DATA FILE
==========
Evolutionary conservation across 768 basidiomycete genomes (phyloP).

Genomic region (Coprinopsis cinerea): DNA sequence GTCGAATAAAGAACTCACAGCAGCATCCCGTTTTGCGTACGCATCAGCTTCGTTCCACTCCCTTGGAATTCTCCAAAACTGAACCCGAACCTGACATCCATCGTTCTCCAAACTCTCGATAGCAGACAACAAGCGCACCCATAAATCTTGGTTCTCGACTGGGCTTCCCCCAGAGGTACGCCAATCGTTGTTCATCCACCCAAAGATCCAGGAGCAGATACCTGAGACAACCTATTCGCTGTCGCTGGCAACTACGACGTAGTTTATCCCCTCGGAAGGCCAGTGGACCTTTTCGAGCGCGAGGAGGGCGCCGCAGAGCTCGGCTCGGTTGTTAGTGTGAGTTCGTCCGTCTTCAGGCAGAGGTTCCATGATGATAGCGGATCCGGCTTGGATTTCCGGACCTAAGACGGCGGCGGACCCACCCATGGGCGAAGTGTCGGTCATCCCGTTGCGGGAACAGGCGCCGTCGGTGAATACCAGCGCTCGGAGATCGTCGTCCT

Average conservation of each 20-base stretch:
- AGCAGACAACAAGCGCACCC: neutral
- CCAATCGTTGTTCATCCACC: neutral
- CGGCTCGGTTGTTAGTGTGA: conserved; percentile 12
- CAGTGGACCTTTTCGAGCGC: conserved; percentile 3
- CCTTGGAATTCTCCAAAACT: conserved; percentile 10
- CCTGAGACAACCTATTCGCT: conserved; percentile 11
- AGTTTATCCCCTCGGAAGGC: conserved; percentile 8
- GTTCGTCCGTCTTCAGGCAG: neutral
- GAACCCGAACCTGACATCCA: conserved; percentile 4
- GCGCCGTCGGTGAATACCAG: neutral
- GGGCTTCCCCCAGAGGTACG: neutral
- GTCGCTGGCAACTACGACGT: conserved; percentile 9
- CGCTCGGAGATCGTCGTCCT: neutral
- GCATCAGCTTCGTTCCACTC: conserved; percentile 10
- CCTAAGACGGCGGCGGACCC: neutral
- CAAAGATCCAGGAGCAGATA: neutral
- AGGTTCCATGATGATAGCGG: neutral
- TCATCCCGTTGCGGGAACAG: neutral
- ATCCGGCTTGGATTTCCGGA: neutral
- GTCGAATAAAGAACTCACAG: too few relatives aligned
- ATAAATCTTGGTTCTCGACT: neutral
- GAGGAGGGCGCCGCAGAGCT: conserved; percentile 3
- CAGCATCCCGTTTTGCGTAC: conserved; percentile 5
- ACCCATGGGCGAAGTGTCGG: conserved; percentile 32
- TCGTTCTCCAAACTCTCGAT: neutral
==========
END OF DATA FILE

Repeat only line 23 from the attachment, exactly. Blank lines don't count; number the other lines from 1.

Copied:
- GTCGAATAAAGAACTCACAG: too few relatives aligned